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An acoustic overhaul of a band practice space in Napa
by ct_acoustic_frontierJanuary 28, 2022
Mr. Levandowski is a retired computer executive and an aspiring rock and roll drummer in Napa, California.
The client had recently converted his garage into a music studio for practicing his drumming and accommodating jam sessions with his garage band. The interior walls and a ceiling were constructed using 2-ply Quiet Rock to produce a “room within a room”. The resulting space was a relatively small 12’ x 14’ x 9’. The room included a two tiered ceiling height and a 4’ door cut at 45 degrees across one of the room’s corners. 1/4” thick carpet squares were used to cover the concrete floor. Whereas the room was virtually soundproof, the musical quality could be described as “heavily reverberant” with bass instruments sounding “muddy”. On realizing his band practice space had severe issues, the client approached Acoustic Frontiers to help!
[caption id="attachment_3286" align="aligncenter" width="699"] The client's room before we worked our magic![/caption]
Acoustic Frontiers Solutions
After conducting room acoustic analysis and discussing the findings and trade-offs with the client, we settled on the following solutions:
1. Replace carpet tiles with 1/2” engineered hardwood flooring nailed to 3/4” T&G OSB. This flooring scheme better balances the mid and high frequency decay time in the room compared to carpet tiles which only absorb the highest frequencies.
2. Add 25 RPG BAD 24” x 24” x 4” panelsplaced in specific locations on the walls and ceiling to control mid and high frequency decay time, reflections and flutter echo. The panel configuration will result in “full bandwidth” absorption down to around 100Hz and brings the reverberation time to a targeted 0.4s.
[caption id="attachment_3285" align="aligncenter" width="625"] 3D CAD model showing acoustic panel placement.[/caption]
3. Add a floor-to-ceiling custom “bass trap” in one corner. The bass trap was designed as a widely tuned Helmoltz resonator with the design goals to provide absorption from 50-300Hz with most absorption in the range of the main axial room mode resonances (45Hz and 85Hz). Absorption tapers off above 300Hz to prevent over absorption of high frequencies.
[caption id="attachment_3284" align="aligncenter" width="625"] Predicted absorption of the custom designed, widely tuned Helmholtz resonator. The trap was mounted across a room corner and so has varying depth.[/caption]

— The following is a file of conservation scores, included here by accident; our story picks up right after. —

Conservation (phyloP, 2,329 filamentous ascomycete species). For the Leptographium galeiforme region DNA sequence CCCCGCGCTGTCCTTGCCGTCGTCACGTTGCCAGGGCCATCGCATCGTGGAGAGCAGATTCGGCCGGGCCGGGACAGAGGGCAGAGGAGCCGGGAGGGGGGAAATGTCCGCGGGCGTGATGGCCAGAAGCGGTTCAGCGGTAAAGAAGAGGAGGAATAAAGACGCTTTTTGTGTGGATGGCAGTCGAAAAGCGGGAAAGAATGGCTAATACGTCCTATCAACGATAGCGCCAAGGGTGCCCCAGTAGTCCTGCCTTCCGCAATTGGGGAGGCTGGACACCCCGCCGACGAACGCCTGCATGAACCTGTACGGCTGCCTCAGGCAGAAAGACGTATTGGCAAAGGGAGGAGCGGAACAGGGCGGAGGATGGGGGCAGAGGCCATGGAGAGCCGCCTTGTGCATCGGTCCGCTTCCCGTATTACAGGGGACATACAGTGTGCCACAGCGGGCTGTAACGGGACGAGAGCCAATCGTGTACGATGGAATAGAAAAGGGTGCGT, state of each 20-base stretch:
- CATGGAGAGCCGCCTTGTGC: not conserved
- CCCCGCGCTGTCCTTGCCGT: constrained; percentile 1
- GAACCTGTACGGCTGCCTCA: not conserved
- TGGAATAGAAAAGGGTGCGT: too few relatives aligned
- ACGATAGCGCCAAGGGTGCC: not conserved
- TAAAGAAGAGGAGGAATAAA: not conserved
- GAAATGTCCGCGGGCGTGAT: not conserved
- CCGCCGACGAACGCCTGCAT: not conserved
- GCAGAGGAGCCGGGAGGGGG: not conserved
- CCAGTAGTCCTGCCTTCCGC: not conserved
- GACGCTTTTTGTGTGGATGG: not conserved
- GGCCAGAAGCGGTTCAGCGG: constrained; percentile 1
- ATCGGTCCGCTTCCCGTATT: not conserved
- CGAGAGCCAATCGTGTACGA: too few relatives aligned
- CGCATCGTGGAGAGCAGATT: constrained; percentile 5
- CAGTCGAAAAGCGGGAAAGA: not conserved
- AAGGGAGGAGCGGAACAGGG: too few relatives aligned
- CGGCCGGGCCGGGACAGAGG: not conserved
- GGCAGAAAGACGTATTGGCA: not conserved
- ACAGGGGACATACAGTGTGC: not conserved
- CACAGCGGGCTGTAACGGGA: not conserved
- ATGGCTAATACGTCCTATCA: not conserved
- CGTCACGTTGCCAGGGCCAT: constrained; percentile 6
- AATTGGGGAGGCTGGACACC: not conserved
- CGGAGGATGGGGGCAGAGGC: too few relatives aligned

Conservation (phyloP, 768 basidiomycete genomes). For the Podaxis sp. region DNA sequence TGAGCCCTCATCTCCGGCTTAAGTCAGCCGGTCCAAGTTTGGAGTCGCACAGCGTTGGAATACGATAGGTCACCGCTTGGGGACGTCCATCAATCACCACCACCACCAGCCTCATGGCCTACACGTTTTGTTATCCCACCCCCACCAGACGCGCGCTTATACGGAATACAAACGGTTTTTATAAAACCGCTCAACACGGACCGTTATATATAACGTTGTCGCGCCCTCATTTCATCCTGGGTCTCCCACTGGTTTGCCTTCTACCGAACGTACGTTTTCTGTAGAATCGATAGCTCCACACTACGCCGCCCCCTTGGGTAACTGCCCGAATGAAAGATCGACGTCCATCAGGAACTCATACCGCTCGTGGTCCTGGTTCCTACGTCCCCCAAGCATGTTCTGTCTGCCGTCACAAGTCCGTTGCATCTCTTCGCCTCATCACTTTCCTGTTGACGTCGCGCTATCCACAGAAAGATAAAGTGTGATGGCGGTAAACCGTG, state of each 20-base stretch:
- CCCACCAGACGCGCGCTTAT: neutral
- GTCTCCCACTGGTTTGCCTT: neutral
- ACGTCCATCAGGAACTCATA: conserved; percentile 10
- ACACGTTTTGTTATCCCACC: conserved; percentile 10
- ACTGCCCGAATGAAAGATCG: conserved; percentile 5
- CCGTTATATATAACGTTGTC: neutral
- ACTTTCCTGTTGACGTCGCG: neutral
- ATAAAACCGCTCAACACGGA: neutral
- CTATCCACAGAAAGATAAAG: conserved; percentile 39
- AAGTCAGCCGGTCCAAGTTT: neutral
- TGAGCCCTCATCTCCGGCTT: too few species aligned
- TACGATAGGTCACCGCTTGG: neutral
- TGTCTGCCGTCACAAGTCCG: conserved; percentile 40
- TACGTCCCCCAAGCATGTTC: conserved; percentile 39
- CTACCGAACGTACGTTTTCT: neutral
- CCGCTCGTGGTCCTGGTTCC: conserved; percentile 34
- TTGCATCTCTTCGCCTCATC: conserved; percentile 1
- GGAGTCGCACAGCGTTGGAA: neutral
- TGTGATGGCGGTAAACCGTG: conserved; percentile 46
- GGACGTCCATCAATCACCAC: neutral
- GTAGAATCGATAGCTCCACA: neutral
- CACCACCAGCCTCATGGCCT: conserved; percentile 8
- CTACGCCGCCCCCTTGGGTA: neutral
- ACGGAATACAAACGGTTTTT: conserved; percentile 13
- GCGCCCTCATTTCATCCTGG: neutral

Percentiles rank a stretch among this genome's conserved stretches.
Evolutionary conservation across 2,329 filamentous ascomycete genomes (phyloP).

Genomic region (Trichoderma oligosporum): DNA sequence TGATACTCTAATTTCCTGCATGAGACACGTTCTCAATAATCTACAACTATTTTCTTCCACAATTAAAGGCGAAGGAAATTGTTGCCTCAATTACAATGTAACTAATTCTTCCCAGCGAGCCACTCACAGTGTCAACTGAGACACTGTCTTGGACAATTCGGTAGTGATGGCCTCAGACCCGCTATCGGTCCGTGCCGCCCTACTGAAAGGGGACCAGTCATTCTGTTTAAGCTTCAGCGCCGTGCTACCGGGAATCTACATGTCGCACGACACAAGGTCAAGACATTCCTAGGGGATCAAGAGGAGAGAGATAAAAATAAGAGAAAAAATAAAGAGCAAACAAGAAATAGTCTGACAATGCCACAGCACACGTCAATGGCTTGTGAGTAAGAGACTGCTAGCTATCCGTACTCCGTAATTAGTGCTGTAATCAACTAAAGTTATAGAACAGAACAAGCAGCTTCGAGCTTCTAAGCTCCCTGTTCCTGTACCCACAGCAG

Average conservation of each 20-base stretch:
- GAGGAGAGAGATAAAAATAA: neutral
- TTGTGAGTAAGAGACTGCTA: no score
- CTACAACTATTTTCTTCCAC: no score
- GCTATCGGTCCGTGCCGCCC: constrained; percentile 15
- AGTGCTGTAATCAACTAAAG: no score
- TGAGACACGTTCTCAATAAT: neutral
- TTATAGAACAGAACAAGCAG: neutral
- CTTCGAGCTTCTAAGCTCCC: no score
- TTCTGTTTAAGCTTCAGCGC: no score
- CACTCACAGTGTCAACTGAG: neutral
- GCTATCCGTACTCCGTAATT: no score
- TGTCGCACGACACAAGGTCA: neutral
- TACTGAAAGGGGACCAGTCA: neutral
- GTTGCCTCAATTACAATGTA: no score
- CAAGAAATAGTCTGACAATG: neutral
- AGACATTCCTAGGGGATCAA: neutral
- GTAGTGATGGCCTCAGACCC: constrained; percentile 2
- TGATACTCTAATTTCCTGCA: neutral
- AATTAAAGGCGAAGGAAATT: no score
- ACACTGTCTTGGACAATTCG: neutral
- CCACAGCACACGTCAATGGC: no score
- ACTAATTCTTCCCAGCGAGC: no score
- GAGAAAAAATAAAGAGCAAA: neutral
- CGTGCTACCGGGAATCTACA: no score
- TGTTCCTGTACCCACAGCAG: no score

[caption id="attachment_3279" align="aligncenter" width="700"] A panoramic view of the remodeled practice studio showing the custom screen printed acoustic panel on the far left.[/caption]
[caption id="attachment_3281" align="aligncenter" width="700"] View towards the drum kit showing the wall / ceiling BAD panels.[/caption]
In the Client’s Words
“In September 2014 my wife agreed to let me convert 2/3rds of our garage into a studio that I could use to practice my drumming and get together with my garage band and play loud rock and roll music. I read a few DIY articles and proceeded to work with a local contractor to build a soundproof room within a room. We did a great job with the walls and ceiling by using special acoustical drywall and insulation. I used 1/4” carpet squares on the concrete floor. I was pretty happy with how the construction turned out. Unfortunately, when I started to use it to play, the acoustics were terrible. The sound reverberated like crazy and the heavy bass drumming and bass guitar resulted in a muddy, unintelligible sound. Needless to say I was disappointed. I tried hanging heavy blankets on the walls, but this was not only ineffective, it was ugly.I decided to seek out an acoustician to advise me on how to remedy the situation. I did an internet search and came up with a couple of candidates. Nyal from Acoustic Frontiers was quick to respond and dive into the background of my problem. He presented a proposal that was both pragmatic and convincing. His approach was to analyze the specifications and usage characteristics of my room and to model the sound signature. From the results he documented in the “Room Acoustic Analysis Report”, we discussed approaches on how to best mitigate the problems. We talked about trade-offs of space utilization, cost, performance, and aesthetics. We eventually agreed on an approach that included a balance of using made-to-order RPG acoustic panels with a custom made bass trap and new floor.The implementation phase of the project was executed smoothly and effectively. Nyal was readily available to respond to my technical questions and to interface with the acoustic panel manufacturer. My contractor had sufficient specifications on how to build the custom designed bass trap and install the new wooden flooring and acoustic panels.I am pleased with the acoustical outcome. The reverb problem no longer exists and the quality of the sound is excellent. You can hear the distinct sound of all of the instruments and music sounds great even at louder volumes. I am also pleased at how the “look” of the room turned out. I was able to customize the color scheme of the fabric coverings on the panels and the hardwood flooring looks great.I would like to thank Nyal and Acoustic Frontiers for helping me get to this result.” Stephen Levandowski, Napa, California
May's project of the month is a dedicated listening room incorporating YG Anat speakers and BMC amplifiers and DACs. Acoustic Frontiers determined speaker and listener positions, designed and provided the acoustic treatment scheme and calibrated the EQ.